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Pattachitra is derived from the Sanskrit words "patta," which means cloth, and "chitra," which means picture, the name "Pattachitra '' was created. It is one of the oldest and most well-known historical art forms, it is believed to have its beginnings as far back as the 12th century.
The Pattachitra style of painting is one of the most traditional and well-known forms of art, and it is mostly practiced in West Bengal and Odisha. During the prehistoric and medieval periods, Odisha was known as Utkala which means the "land of excellence in art and craft. A rich cultural heritage of Odisha is represented in the art forms and reflects a tradition that is still alive in the craftsmen's creative imaginations.
The Pattachitra artists, also known as chitrakars, derived their primary inspiration for their icon paintings from Hindu mythology. The Vaishnava faith and Jagannath are central to the theme of Odia painting. Lord Jagannath, a manifestation of Lord Krishna, has been the primary inspiration for Pattachitra culture ever since it first emerged.
Pattachitra painting is a disciplined art form, and the artists who create them always stick to using only natural products. The Chitrakars try their best to be the most accurate expression through the use of the rich, colorful patterns, and as a result, they produce remarkable paintings that depict emotions, tales, history, culture, etc. Through their use of rich and colorful motifs, the Chitrakars strive to portray the most accurate expression. Typically, landscapes, perspectives, and distant views are not present. All incidents are displayed side by side. As a result of combining folk and classical elements, the Pattachitra style is created.
A Padma Shri awardee and popular Pattachitra sculptor, Raghunath Mohapatra is one of the most prominent Pattachitra artists. He is renowned for constructing a six-foot-tall sculpture of the sun god in addition to being a well-known Pattachitra artist.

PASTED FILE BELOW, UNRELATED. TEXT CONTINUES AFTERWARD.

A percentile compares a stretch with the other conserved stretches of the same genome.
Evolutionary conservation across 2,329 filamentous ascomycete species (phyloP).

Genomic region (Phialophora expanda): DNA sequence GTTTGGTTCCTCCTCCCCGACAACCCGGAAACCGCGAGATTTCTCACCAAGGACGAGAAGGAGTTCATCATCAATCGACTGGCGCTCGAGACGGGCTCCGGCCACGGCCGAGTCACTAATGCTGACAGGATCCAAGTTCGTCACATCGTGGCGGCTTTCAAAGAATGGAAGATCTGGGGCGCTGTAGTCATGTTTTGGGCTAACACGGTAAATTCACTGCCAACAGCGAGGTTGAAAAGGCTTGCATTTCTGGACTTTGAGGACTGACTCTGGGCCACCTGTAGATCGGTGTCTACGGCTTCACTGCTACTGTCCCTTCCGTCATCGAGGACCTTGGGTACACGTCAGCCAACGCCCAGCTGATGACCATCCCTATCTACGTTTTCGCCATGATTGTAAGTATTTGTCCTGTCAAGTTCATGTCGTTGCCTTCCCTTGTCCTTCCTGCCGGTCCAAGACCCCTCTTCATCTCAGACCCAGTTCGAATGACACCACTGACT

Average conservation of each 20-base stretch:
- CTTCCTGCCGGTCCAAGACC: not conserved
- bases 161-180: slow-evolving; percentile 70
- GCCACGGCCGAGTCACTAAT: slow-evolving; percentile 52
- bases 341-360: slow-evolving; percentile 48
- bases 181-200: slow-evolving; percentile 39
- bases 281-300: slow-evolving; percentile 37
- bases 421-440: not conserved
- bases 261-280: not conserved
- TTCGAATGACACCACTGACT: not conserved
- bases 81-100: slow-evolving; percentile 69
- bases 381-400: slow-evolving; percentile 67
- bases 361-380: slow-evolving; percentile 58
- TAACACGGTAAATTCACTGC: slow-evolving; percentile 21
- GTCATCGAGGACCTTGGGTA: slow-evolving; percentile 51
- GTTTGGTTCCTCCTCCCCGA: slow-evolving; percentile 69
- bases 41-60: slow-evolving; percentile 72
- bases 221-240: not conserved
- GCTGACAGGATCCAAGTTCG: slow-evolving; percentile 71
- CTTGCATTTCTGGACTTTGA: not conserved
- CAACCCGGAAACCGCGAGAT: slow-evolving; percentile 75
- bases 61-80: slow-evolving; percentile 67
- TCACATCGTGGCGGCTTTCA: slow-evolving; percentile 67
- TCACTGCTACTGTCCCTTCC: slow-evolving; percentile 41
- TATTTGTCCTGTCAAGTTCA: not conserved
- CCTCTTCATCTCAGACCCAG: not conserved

The Colors of Pattachitra
Regular colors are not used in Pattachitra. There is no room for oil paints, watercolor, crayons or poster colors. Instead, Pattachitra uses a variety of raw resources, including vegetables, stones, and minerals, to make its colors. Conch shells, for instance, are used to make Pattachitra's whites. Before being used, the shells are ground into a powder, cooked, and then filtered.
Hingula, a mineral, and that's where red colors originate. Yellow pigments are made by grinding haritala, a yellow stone known locally. Artists of pattachitra use a color produced from burned coconut shells or soot on black people. Five natural colors are used to paint Pattachitras. White (Shankha), Black (Kajal or kala), Yellow (Haritala), Vermillion (Hingula), and Indian red (Geru). The traditional artist utilized five primary colors to paint the patas. Odisha's folk painters and saints compare and contrast these five basic colors with the heavenly colors of the Jagannatha, Balabhadra, Subhadra, Sihasana, and Neela chakra. These are referred to as pancha tattva, or the five elements. Additionally, the colors represent each character's Rasa in a story.
Lord Jagannath, who is regarded as an avatar of Lord Krishna, serves as a primary inspiration for Pattachitra paintings ever since they first began. Pattachitra focuses mostly on mythology, religious tales, and culture. The main topics covered in the stories include Lord Jagannath and Radha-Krishna, the various "Vesas" of Shri Jagannath, Balabhadra, and Subhadra temple activities, the ten incarnations of Vishnu, and stories from the "Gita Govinda" of Jayadev, Kama Kujara, Navagunjara, Ramayana, and Mahabharata.
Some of the other popular themes represented through this art form are
- Thia Badhia – Depiction of the temple of Jagannath
- Krishna Lila – An enactment of Lord Jagannath as a child displaying his powers
- Dasavatara Patti – The ten incarnations of Lord Vishnu.
- Panchamukhi – Depiction of Lord Ganesh as a five-headed deity.
Learn more about Pattachitra at The Pattachitra artists of Odisha. This is how these paintings are made.